KSNH June e-news and Events Update
General Meeting: Examining the Orientation and Swimming Performance of Kentucky Forest Ants
Noah D. Gripshover
University of Louisville, Department of Biology
June 15, 7:00pm, Louisville Nature Center
Environmental challenges shape the evolution of animal behavior and morphology. For wingless terrestrial invertebrates, like ants, pools of water on the forest floor are particularly dangerous. However, some species of ants overcome this obstacle by swimming across the water surface. The goal of this study was to measure the swimming ability and directional cues used by some common forest ants in Kentucky. We collected workers of carpenter ants (Camponotus pennsylvanicus) and field ants (Formica subsericea) from local parks around Louisville. We chose these species because they are large, easy to identify, and do not sting. We used a simple plastic pool in the lab as an experimental arena to explore the orientation cues used by swimming ants. The arena contained black and white poles as targets, and was surrounded by black and white background colors. The arrangement of targets and backgrounds was manipulated to test the hypothesis that ants orientate towards black or white objects. The results of this experiment showed that these ants use a combination of lines of contrast between colors, and isolated dark objects to locate a potential exit from the water (e.g., an emergent tree trunk or rock surface). The second experiment examined how these ants functionally locomote across the water surface. We used a similar laboratory setup as above to measure swimming velocity and efficiency and to determine the roles of specific legs in swimming for each of the focal species. These two species of ants use a modified gait to transverse the water surface and appeared to use different legs for different functions at the water surface. We followed these observations with leg removal experiments, which showed that the front legs of these ants are used primary in propulsion, the mid-legs provide propulsion and turning forces, and the rear legs maintain stability. In the future, we plan to examine orientation at the water surface of nocturnal ants in the absence of light, the hydrophobic properties and functions of the ants' tarsal pads while swimming, and how the presence of predators affects the swimming behavior of ants.
As an undergraduate at the University of Louisville, I had the opportunity to learn about and pursue a career in research. During my sophomore year, I began participating in Dr. Steve Yanoviak’s lab, which studies local and tropical ants, as well as lightning ecology. During my first project, I investigated the ways in which carpenter ants, Camponotus pennsylvanicus, located escape routes at the water surface. This project piqued my interest in swimming ants and I wanted to learn more. In my second project, I compared the swimming biomechanics of carpenter ants and field ants, F. subsericea. I also assisted graduate students with their projects in Panama investigating canopy ant ecology and the ways in which lightning effects the canopy. This year, I graduated from the University of Louisville and will be begin my Masters at the University of Cincinnati studying the biomechanics of snakes in Dr. Bruce Jayne’s lab.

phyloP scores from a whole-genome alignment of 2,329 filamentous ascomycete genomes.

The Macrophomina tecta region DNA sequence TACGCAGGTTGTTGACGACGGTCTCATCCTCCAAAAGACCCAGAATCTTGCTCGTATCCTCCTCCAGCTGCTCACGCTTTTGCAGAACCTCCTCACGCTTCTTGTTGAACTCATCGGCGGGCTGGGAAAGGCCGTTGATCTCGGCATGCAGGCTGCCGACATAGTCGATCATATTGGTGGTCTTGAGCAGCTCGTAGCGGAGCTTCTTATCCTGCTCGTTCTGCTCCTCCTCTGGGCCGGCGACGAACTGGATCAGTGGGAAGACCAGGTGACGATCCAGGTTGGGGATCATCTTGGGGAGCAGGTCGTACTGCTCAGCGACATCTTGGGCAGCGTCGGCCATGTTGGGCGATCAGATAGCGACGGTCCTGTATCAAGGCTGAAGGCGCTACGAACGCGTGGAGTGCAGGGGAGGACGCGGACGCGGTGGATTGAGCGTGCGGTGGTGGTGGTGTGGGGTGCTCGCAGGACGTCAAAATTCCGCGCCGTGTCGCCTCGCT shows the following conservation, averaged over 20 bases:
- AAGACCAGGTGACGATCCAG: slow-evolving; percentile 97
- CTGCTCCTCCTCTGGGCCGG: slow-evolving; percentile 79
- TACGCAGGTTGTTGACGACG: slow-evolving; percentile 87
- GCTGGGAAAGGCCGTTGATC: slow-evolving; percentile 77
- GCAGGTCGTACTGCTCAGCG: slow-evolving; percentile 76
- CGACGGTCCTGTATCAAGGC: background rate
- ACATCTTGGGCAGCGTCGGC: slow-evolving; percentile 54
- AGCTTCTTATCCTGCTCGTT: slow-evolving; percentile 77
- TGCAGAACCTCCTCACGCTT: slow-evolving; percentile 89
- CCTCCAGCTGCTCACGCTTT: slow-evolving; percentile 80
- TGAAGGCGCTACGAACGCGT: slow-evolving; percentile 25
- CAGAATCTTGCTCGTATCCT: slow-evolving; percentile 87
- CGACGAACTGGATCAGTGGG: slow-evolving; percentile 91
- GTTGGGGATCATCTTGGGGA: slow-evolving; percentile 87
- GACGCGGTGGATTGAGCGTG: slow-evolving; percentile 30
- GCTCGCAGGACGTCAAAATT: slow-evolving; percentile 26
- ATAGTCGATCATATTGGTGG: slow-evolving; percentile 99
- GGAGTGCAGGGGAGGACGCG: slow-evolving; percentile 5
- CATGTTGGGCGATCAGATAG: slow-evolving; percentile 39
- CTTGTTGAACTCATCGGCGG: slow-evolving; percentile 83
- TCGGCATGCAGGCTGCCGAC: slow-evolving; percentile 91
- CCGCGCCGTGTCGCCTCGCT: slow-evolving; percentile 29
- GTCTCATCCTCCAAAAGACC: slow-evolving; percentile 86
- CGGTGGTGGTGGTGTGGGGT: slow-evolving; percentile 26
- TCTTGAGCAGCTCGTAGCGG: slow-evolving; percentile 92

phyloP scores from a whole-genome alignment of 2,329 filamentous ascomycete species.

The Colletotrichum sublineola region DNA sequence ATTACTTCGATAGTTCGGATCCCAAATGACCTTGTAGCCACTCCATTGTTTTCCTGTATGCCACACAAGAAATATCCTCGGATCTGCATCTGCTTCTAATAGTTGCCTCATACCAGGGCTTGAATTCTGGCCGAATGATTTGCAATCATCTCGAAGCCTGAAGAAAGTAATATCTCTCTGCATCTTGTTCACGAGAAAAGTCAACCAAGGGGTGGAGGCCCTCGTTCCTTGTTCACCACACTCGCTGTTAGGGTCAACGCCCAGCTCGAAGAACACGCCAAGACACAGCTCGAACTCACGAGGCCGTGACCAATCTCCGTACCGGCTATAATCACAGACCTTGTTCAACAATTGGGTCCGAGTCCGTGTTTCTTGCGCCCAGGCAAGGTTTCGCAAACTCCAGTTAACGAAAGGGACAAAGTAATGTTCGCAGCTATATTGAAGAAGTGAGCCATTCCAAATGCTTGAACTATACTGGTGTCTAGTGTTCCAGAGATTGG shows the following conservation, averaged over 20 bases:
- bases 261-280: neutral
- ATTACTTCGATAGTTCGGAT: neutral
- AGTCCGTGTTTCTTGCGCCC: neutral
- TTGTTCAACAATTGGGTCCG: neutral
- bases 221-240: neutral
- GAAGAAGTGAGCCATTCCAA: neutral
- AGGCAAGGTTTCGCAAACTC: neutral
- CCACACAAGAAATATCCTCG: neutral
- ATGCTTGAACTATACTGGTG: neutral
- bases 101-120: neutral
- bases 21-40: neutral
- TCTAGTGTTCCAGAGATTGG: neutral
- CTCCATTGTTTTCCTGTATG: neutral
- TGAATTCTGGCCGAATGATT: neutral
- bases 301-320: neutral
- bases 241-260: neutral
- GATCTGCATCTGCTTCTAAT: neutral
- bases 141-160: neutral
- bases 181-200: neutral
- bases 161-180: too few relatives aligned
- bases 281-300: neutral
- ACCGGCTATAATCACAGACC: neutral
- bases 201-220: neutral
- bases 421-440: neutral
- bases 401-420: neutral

We had about 20 attendees at our last meeting. The speaker was Rosemary Bauman
BCSNP is the most urban of KY’s sixty-three state nature preserves. Dedicated in 1982, the land has a rich and varied history of human activity. Though surrounded by urban Louisville, it’s home to a surprising number of plant and animal species. As a small forest fragment, the preserve faces many challenges, particularly takeover by a number of invasive plant species. With the help of many dedicated volunteers, the Louisville Nature Center has taken on the difficult task of invasive plant removal and forest restoration. This illustrated program explored the past history, and plans for the future at BCSNP.
Our snacks were provided by Jack Still and Pat Meyer. Next up in June we have Tish Kimble and Chris Knoph providing these goodies. Thanks to our volunteers for doing this.
We are currently looking for a secretary to replace Margie Conard. Margie has done a fine job over the years but at the present time, she is unable to travel too far from home. Please step up to the plate and fill in this important but not difficult position on the KDNH board. If interested, please contact me at firstname.lastname@example.org.
Upcoming Events in the neighborhood
Conferences thus far that have been confirmed are:
Fall 2017-Pine Mountain State Resort Park-October 13-14
Spring 2018-Pine Mountain Settlement School-their Wildflower Weekend April 20-23
Fall 2018-Pennyrile State Resort Park-October 20-21
Spring 2019-Shawnee State Park in Ohio-tentative
Meetings at the Louisville Nature Center the 3rd Thursday of the following months: March, May, June, September and November. Our spring conferences are normally held in April (see below for details) and the Fall Conference is normally held in October. July is reserved for our annual picnic and December for our winter dinner.
Check out our website for future events. Just click on the Calendar link on the homepage.
A reminder that our membership year begins on January 1 to December 31 each year. If you are presently a member and have not renewed it's time to do so. Most of the monies collected through dues goes into our Grant Funds and operating expenses for our two conferences. All our officers in the Kentucky Society of Natural History are strictly voluntary so we have no paid positions. You may renew online ( PayPal ) or send in a membership form found through a link on our website. A link to a tax- deductible donation is found there as well.
Please feel free to contact me if you have any questions.
......please keep us informed about any address or email changes.